Tuesday, August 9, 2011

Insomnia Meets the Jodi Picoult Project

UGH! Waking up in the middle of the night and being unable to fall back asleep is one of my BIGGEST pet peeves. I loooove sleeping- one of my greater values in life, if you will.

So, imagine my surprise (not to mention, general annoyance) when I awoke last night and grabbed my phone to check the time. I normally awaken before my alarm goes off anyway (ever the morning person, that I am), but it's usually around the 5:30/5:45 AM range. Not... the 2:45 AM range.

Sigh. I had been EXHAUSTED the evening before, so I figured falling asleep would be no problem. I guess I was right- because falling asleep WAS no problem. It was more that whole STAYING asleep component...

I lay around for a bit, hoping sleep would come, but, well, that clearly wasn't going to be the case. Seriously, I arose at 2:45 AM like I would have at 6:30 AM anyway... all bright-eyed and bushy-tailed. Might as well seize the moment, and all that. I guess.

Good thing I have my Jodi Picoult project to keep me entertained, even in the wee hours of the morning! Yup, that's right. I just hopped right outta bed, turned on my light and...

Started reading. I was SO close to the end, so can you really blame me? Come on, now.

Unfortunately, I didn't have the same love for Picture Perfect as I had for House Rules . I actually went into reading Picture Perfect thinking I would fall in LOVE with it right away- it's all about a Hollywood celebrity couple! Hello!

So, without further ado, I present to you my review for...

Picture Perfect

384 pages

The book starts out with this new LAPD officer, Will, finding this young woman, Cassie, on the streets suffering from amnesia. He takes her in and adores her for a few days, until her husband realizes she has been found and comes to "get" her from the police station, all relieved and happy to have her back. The story basically turns into Cassie mapping back her memory, beginning with how she met her husband. She was working on an anthropology project in Tanzania when her location happened to coincide with the set for a Hollywood film starring none other than the king of Hollywood, Alex Rivers. They quickly fall in love and get married and she moves back to his Bel-Air castle with him. (Eee!! Bel-Air! This book totally won points for being located in Bel-Air, solely because it reminded me of... sigh, Will Smith. And The Fresh Prince of Bel-Air. Hearts and flowerslkjfslkj!) And that's pretty much where the fairytale ends. Without giving too much away (read: Alex Rivers is a D-bag with an extra capital D), you ultimately get glimpses of each individual character's family history to see how/why they ended up playing the life roles that they do.

My favorite part of the book:
How Jodi Picoult presents the awful cycle of abuse/repentance that defines Alex and Cassie's marriage. Depressing, sure. Necessary, yes. Even if you've never been the victim of abuse, you find yourself totally empathizing with Cassie (while simultaneously getting frustrated with her at points!). Picoult's well-developed characters really highlight the feelings and issues related to domestic violence, such that you can truly feel and understand the pain and misery involved (to an extent) in such a situation, even if you have never been a victim of such abuse yourself.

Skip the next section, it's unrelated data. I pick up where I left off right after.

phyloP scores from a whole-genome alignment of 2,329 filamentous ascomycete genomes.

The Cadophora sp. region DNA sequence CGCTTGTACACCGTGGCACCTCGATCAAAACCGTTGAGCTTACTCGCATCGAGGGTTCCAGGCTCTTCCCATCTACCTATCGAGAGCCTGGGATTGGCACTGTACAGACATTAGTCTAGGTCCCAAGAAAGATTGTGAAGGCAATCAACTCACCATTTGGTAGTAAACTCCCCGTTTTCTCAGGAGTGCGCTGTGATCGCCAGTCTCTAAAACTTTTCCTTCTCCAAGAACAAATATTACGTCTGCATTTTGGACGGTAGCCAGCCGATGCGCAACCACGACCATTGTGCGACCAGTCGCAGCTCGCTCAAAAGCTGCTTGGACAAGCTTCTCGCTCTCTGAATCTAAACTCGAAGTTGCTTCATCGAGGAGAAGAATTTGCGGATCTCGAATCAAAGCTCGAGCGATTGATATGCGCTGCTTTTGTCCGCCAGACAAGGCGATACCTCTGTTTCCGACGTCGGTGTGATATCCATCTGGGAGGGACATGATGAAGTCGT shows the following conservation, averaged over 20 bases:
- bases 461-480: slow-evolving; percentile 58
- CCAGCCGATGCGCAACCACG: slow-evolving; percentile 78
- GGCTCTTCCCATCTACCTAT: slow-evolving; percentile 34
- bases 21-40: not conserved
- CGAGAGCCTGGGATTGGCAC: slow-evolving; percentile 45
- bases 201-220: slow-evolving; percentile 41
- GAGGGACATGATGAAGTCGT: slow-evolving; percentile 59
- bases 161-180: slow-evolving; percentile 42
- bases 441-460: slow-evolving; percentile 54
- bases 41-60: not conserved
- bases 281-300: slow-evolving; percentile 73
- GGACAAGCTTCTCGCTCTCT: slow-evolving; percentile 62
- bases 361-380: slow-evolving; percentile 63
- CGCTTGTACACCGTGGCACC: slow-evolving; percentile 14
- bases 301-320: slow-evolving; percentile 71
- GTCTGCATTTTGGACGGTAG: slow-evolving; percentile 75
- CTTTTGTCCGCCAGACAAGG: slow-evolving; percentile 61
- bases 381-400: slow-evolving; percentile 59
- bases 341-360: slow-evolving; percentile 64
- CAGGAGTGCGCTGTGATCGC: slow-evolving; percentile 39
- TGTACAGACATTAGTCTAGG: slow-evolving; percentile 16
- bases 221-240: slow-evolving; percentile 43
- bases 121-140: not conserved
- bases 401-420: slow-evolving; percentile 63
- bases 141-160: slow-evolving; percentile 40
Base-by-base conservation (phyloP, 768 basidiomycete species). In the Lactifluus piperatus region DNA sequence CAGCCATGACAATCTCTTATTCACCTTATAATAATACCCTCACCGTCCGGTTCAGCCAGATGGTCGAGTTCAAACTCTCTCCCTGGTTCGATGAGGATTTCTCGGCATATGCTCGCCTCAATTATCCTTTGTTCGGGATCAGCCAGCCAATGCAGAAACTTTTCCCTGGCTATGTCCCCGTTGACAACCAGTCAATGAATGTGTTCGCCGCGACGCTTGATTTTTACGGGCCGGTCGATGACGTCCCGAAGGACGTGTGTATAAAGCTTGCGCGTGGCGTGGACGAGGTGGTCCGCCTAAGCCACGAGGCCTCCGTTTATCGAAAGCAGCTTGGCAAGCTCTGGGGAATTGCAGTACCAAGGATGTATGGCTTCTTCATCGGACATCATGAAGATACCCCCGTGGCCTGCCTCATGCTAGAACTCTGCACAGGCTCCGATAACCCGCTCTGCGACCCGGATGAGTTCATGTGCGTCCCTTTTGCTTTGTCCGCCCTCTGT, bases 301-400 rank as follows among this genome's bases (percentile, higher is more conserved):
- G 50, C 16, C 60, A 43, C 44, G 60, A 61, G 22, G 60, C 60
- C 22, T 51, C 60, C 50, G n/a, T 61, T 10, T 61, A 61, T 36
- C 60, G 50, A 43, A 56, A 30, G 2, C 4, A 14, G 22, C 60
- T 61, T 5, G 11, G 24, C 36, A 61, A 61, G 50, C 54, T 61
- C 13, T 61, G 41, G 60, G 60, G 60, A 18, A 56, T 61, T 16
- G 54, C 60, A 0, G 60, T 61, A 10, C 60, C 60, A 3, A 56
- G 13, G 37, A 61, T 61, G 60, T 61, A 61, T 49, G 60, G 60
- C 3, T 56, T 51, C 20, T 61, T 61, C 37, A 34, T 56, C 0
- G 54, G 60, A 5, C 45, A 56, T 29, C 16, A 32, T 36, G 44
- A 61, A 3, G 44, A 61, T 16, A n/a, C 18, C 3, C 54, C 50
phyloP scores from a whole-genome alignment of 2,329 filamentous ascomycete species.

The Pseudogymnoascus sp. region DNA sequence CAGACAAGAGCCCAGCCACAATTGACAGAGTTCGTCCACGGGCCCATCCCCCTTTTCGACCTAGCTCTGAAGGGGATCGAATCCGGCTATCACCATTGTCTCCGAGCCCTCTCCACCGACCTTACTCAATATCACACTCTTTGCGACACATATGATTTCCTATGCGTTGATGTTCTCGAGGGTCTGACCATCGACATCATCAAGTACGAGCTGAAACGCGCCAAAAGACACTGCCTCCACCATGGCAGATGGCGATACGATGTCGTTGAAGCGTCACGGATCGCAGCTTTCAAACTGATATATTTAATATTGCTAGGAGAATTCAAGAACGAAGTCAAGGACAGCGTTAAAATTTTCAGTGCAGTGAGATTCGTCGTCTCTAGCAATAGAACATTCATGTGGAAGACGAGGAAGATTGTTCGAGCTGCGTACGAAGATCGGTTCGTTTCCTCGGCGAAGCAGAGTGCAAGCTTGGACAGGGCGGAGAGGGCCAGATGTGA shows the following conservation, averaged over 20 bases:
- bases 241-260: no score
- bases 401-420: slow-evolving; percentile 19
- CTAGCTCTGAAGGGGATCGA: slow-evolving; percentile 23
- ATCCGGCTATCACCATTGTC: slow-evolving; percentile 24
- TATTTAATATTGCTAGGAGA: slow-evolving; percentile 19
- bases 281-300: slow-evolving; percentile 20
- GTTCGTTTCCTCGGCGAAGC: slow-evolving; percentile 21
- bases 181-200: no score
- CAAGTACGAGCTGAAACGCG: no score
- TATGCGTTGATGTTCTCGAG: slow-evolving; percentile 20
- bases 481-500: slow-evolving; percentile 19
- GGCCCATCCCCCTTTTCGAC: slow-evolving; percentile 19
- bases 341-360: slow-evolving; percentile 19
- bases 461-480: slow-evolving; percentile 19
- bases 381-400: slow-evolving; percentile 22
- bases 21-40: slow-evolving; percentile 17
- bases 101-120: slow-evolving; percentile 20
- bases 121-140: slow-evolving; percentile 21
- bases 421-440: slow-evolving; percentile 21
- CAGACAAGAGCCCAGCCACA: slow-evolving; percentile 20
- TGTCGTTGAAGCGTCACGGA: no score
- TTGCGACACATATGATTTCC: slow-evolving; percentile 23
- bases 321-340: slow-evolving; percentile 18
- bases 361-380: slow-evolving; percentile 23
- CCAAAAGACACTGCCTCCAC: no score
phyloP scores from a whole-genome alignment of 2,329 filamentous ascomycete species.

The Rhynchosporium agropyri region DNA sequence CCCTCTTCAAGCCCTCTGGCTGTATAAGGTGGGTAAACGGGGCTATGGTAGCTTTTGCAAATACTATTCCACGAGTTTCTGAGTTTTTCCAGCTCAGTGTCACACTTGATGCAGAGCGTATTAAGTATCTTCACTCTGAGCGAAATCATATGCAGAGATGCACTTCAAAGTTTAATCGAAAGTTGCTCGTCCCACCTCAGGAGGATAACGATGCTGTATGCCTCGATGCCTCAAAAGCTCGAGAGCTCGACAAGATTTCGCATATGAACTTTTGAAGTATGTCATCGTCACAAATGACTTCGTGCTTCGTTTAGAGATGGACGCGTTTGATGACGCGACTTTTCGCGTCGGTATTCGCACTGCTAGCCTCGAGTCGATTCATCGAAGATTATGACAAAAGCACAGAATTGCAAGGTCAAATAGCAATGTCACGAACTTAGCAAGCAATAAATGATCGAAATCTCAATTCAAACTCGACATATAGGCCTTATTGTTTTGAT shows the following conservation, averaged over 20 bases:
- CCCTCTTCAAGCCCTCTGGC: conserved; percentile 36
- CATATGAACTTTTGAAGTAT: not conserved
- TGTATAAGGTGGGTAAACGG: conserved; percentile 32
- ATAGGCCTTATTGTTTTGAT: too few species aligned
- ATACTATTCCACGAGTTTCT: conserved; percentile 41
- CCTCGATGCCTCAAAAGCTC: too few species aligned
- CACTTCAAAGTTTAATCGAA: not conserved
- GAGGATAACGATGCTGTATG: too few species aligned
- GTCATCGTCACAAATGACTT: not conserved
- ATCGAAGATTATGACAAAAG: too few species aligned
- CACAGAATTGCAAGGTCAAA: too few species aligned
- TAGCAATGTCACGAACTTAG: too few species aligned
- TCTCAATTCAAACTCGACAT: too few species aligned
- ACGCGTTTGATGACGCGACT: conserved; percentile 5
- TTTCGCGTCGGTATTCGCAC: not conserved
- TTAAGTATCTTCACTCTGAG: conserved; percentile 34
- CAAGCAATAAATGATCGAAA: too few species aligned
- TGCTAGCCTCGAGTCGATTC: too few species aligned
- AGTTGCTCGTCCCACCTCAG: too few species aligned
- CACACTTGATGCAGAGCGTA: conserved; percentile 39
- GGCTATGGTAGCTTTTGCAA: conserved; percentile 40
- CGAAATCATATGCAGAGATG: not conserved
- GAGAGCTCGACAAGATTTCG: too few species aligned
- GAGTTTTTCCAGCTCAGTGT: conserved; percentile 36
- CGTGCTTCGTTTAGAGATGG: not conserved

My least favorite part of the book:
I thought the storyline was incredibly farfetched. First, they meet in Tanzania, which, sure, is far-fetched, but I can handle that since we're dealing with Hollywood here. But there comes a point where Cassie has to go to Will's family's Indian reservation and, quite frankly, while I found it interesting to learn more about Indian reservation lifestyles, I just didn't think it flowed all that well. I mean, there was some talk about Will's Indian roots in the beginning, but then it kind of fell to the wayside until MUCH later in the book when Cassie has to flee there. And then it's like Indian reservation overload.

What I learned:
Just what it is like to be stuck in the shoes of a domestic violence victim. There were points in time that I grew SO frustrated with Cassie (hello! Just LEAVE him!). However, based on my very little education (read: Oprah) of the psyche of abuse victims, her actions were so realistic and necessary to bring to light, in order to understand the Godawful nature of domestic violence. Additionally, I learned a bit about the (pretty sad!) conditions of living on an Indian reservation, but I liked the focus on domestic violence much more.

How it ranks on my personal Jodi Picoult Project list...

1. Nineteen Minutes
2. House Rules
3. The Pact
4. My Sister's Keeper
5. Picture Perfect
6. Salem Falls

Oh well. Onto the next one!

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